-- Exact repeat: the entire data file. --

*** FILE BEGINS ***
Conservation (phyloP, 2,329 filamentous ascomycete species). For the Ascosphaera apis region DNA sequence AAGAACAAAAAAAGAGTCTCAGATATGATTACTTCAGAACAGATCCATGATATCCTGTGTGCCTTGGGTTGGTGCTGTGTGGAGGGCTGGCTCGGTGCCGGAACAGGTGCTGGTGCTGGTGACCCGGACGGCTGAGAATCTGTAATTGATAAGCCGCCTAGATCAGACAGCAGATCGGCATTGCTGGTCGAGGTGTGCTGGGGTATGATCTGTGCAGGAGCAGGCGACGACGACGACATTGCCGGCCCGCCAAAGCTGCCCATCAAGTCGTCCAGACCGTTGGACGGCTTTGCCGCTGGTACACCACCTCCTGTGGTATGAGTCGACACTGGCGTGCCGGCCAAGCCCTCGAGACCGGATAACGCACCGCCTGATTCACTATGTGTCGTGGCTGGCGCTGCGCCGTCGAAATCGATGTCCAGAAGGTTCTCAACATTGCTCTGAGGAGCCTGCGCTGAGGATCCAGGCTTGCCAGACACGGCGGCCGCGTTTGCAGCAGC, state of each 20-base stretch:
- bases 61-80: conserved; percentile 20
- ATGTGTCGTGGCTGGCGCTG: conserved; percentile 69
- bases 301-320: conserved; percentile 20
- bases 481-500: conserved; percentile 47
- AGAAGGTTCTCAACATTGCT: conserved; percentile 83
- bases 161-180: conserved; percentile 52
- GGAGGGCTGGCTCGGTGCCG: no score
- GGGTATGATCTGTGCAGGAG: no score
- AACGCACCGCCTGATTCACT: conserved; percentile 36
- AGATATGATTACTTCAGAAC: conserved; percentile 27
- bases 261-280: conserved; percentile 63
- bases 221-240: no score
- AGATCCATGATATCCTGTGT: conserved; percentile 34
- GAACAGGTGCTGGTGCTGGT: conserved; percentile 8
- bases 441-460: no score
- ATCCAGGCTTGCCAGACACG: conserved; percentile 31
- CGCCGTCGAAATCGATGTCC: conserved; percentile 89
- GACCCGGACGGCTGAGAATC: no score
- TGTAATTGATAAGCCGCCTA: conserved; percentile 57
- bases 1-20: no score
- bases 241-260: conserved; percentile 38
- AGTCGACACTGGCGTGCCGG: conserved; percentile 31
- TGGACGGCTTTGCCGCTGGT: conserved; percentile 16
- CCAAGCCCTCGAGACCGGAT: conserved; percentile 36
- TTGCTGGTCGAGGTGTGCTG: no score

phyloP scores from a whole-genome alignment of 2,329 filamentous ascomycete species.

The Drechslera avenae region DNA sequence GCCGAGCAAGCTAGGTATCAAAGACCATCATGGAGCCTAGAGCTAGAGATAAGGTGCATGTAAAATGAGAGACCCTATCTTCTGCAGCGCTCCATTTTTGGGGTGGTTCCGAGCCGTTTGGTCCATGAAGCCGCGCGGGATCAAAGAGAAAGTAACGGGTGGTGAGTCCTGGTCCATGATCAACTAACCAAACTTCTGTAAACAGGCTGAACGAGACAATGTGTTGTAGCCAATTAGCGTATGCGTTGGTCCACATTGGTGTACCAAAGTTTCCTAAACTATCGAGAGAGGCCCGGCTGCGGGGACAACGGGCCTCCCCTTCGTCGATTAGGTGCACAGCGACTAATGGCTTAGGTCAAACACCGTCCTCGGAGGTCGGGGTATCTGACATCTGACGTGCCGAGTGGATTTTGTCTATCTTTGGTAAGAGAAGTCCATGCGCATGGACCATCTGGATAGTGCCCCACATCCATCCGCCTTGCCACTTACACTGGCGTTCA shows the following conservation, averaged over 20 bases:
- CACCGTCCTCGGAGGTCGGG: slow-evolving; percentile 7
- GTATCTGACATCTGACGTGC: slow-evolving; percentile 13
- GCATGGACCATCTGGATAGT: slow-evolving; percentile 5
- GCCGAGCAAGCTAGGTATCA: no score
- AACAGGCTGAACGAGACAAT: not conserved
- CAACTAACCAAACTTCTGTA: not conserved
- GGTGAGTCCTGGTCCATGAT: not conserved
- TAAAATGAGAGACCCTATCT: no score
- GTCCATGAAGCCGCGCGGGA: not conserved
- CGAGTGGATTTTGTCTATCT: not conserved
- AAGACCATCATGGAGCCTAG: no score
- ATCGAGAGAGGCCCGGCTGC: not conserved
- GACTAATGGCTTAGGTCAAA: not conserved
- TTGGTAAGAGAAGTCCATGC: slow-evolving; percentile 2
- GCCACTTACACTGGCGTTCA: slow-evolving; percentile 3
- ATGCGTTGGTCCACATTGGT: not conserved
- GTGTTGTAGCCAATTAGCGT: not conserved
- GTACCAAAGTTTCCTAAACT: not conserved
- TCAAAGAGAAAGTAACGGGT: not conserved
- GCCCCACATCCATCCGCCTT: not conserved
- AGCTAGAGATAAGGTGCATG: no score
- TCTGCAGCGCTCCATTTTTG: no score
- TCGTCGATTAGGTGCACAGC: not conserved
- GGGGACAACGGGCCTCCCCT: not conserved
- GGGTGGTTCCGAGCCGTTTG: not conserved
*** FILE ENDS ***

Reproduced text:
Conservation (phyloP, 2,329 filamentous ascomycete species). For the Ascosphaera apis region DNA sequence AAGAACAAAAAAAGAGTCTCAGATATGATTACTTCAGAACAGATCCATGATATCCTGTGTGCCTTGGGTTGGTGCTGTGTGGAGGGCTGGCTCGGTGCCGGAACAGGTGCTGGTGCTGGTGACCCGGACGGCTGAGAATCTGTAATTGATAAGCCGCCTAGATCAGACAGCAGATCGGCATTGCTGGTCGAGGTGTGCTGGGGTATGATCTGTGCAGGAGCAGGCGACGACGACGACATTGCCGGCCCGCCAAAGCTGCCCATCAAGTCGTCCAGACCGTTGGACGGCTTTGCCGCTGGTACACCACCTCCTGTGGTATGAGTCGACACTGGCGTGCCGGCCAAGCCCTCGAGACCGGATAACGCACCGCCTGATTCACTATGTGTCGTGGCTGGCGCTGCGCCGTCGAAATCGATGTCCAGAAGGTTCTCAACATTGCTCTGAGGAGCCTGCGCTGAGGATCCAGGCTTGCCAGACACGGCGGCCGCGTTTGCAGCAGC, state of each 20-base stretch:
- bases 61-80: conserved; percentile 20
- ATGTGTCGTGGCTGGCGCTG: conserved; percentile 69
- bases 301-320: conserved; percentile 20
- bases 481-500: conserved; percentile 47
- AGAAGGTTCTCAACATTGCT: conserved; percentile 83
- bases 161-180: conserved; percentile 52
- GGAGGGCTGGCTCGGTGCCG: no score
- GGGTATGATCTGTGCAGGAG: no score
- AACGCACCGCCTGATTCACT: conserved; percentile 36
- AGATATGATTACTTCAGAAC: conserved; percentile 27
- bases 261-280: conserved; percentile 63
- bases 221-240: no score
- AGATCCATGATATCCTGTGT: conserved; percentile 34
- GAACAGGTGCTGGTGCTGGT: conserved; percentile 8
- bases 441-460: no score
- ATCCAGGCTTGCCAGACACG: conserved; percentile 31
- CGCCGTCGAAATCGATGTCC: conserved; percentile 89
- GACCCGGACGGCTGAGAATC: no score
- TGTAATTGATAAGCCGCCTA: conserved; percentile 57
- bases 1-20: no score
- bases 241-260: conserved; percentile 38
- AGTCGACACTGGCGTGCCGG: conserved; percentile 31
- TGGACGGCTTTGCCGCTGGT: conserved; percentile 16
- CCAAGCCCTCGAGACCGGAT: conserved; percentile 36
- TTGCTGGTCGAGGTGTGCTG: no score

phyloP scores from a whole-genome alignment of 2,329 filamentous ascomycete species.

The Drechslera avenae region DNA sequence GCCGAGCAAGCTAGGTATCAAAGACCATCATGGAGCCTAGAGCTAGAGATAAGGTGCATGTAAAATGAGAGACCCTATCTTCTGCAGCGCTCCATTTTTGGGGTGGTTCCGAGCCGTTTGGTCCATGAAGCCGCGCGGGATCAAAGAGAAAGTAACGGGTGGTGAGTCCTGGTCCATGATCAACTAACCAAACTTCTGTAAACAGGCTGAACGAGACAATGTGTTGTAGCCAATTAGCGTATGCGTTGGTCCACATTGGTGTACCAAAGTTTCCTAAACTATCGAGAGAGGCCCGGCTGCGGGGACAACGGGCCTCCCCTTCGTCGATTAGGTGCACAGCGACTAATGGCTTAGGTCAAACACCGTCCTCGGAGGTCGGGGTATCTGACATCTGACGTGCCGAGTGGATTTTGTCTATCTTTGGTAAGAGAAGTCCATGCGCATGGACCATCTGGATAGTGCCCCACATCCATCCGCCTTGCCACTTACACTGGCGTTCA shows the following conservation, averaged over 20 bases:
- CACCGTCCTCGGAGGTCGGG: slow-evolving; percentile 7
- GTATCTGACATCTGACGTGC: slow-evolving; percentile 13
- GCATGGACCATCTGGATAGT: slow-evolving; percentile 5
- GCCGAGCAAGCTAGGTATCA: no score
- AACAGGCTGAACGAGACAAT: not conserved
- CAACTAACCAAACTTCTGTA: not conserved
- GGTGAGTCCTGGTCCATGAT: not conserved
- TAAAATGAGAGACCCTATCT: no score
- GTCCATGAAGCCGCGCGGGA: not conserved
- CGAGTGGATTTTGTCTATCT: not conserved
- AAGACCATCATGGAGCCTAG: no score
- ATCGAGAGAGGCCCGGCTGC: not conserved
- GACTAATGGCTTAGGTCAAA: not conserved
- TTGGTAAGAGAAGTCCATGC: slow-evolving; percentile 2
- GCCACTTACACTGGCGTTCA: slow-evolving; percentile 3
- ATGCGTTGGTCCACATTGGT: not conserved
- GTGTTGTAGCCAATTAGCGT: not conserved
- GTACCAAAGTTTCCTAAACT: not conserved
- TCAAAGAGAAAGTAACGGGT: not conserved
- GCCCCACATCCATCCGCCTT: not conserved
- AGCTAGAGATAAGGTGCATG: no score
- TCTGCAGCGCTCCATTTTTG: no score
- TCGTCGATTAGGTGCACAGC: not conserved
- GGGGACAACGGGCCTCCCCT: not conserved
- GGGTGGTTCCGAGCCGTTTG: not conserved